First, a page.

Why Design? Herman Miller Calls on the Industry’s Brain Trust For Answers

“I have never met a designer who was retained to keep things the same as they were.” – George Nelson

Herman Miller, manufacturer of some of America’s most iconic pieces of modernist furniture (think the Equa Chair, Aeron chair, Noguchi table, Marshmallow sofa and- all hailthe Eames Lounger) has a new video series posing the simplest of questions: why?

It’s the sort of question that trips up many a creative type, more preoccupied with the what’s and how’s as opposed to actual why’s of doing what they do. But as design is a discipline charged with finding solutions to the everyday conundrums of living, it is a question of some import.

Why design? It’s more than a matter of why not? It’s a question designers must ask themselves at every turn – before birthing a new chair into the world, manufacturing an additional iGadget, and especially prior to producing more waste for the planet in the quest of gaining consumer dollars.

Now, more than ever, it’s a mighty big question mark blinking in the faces of mainstream suppliers and indie creators alike. As Forbes noted in an article earlier this year, titled Welcome to the Era of Design (the appreciation of newer and better design is, indeed, more than a fleeting consumer trend):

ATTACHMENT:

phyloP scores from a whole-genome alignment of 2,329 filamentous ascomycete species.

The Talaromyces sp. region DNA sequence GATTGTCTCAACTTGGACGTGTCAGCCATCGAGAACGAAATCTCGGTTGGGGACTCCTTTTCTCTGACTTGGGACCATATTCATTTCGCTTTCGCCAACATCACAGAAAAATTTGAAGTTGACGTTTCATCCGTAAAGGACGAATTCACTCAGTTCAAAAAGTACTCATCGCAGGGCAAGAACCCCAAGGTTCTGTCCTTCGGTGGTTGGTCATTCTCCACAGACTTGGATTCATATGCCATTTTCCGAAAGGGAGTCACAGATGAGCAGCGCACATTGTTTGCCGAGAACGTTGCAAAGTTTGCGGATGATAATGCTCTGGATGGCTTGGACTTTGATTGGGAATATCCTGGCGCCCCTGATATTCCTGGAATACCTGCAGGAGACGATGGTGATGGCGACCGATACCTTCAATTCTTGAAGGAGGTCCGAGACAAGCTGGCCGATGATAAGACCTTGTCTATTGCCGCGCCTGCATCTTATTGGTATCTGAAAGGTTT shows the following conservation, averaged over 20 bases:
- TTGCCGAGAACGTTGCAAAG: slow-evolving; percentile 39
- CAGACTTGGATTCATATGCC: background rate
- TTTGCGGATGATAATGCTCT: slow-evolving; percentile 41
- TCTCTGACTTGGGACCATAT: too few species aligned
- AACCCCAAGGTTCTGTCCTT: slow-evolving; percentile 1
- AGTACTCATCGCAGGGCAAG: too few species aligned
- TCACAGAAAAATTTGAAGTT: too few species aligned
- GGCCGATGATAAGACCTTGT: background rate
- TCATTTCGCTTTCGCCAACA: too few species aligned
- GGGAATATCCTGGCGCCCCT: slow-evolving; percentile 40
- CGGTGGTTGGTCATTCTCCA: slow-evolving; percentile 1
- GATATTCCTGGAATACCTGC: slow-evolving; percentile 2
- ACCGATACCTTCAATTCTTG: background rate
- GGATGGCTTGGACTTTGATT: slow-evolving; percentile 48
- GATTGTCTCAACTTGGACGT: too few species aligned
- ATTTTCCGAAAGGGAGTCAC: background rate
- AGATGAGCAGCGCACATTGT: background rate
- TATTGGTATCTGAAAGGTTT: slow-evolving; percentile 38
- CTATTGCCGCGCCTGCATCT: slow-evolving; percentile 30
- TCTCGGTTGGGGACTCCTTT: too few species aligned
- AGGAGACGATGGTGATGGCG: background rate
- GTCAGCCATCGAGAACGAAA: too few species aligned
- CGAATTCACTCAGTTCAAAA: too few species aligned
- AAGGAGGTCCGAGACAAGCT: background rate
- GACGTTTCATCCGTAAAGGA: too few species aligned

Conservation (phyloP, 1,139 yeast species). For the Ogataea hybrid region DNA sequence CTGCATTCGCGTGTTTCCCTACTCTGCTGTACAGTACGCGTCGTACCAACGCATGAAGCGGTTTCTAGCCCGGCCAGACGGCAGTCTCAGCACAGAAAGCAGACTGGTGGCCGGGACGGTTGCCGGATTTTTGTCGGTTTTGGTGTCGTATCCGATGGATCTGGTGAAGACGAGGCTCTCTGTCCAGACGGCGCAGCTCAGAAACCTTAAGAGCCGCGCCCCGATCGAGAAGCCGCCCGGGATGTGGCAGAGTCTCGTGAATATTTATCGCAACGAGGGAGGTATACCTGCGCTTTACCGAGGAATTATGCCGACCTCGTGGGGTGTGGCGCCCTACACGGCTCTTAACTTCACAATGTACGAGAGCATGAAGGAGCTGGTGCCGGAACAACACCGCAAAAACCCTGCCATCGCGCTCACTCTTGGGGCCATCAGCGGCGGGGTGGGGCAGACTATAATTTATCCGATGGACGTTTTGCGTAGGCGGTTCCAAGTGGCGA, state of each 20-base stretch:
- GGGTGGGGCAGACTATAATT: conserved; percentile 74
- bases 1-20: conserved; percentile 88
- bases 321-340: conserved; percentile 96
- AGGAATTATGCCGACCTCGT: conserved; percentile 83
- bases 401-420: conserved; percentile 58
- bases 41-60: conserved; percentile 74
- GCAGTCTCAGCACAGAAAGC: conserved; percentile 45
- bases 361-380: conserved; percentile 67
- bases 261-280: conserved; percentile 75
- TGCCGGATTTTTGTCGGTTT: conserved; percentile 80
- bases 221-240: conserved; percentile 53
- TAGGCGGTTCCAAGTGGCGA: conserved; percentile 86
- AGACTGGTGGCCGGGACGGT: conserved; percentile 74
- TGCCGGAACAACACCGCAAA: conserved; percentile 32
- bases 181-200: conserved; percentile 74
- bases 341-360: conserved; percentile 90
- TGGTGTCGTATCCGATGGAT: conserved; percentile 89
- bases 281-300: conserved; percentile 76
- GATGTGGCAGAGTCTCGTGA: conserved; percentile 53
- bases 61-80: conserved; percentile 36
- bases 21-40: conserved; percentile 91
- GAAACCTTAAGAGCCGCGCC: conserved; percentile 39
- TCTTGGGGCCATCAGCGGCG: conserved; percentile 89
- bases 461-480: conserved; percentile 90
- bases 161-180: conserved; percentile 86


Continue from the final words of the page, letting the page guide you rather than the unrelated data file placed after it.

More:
Expecting great design is no longer the preserve of a picky design-obsessed urban elite—that aesthetically sensitive clique who’d never dare leave the house without their Philippe Starck eyewear and turtleneck sweaters and buy only the right kind of Scandinavian furniture. Instead, there’s a new, mass expectation of good design.

In other words, it has become democratized. And every democracy worth its grain actively and demonstrably engages in the dialogue of why. Hats off to Herman Miller for taking it to the industry’s brain trust in their new series Why Design.

Every Monday morning from now until October 29th, designers including Don Chadwick, Ayse Birsel, Irving Harper, Gianfranco Zaccai and more will share their perspectives.

Here one take from Yves Béhar of Fuse Project. For more, pop by the storefront of Herman Miller.

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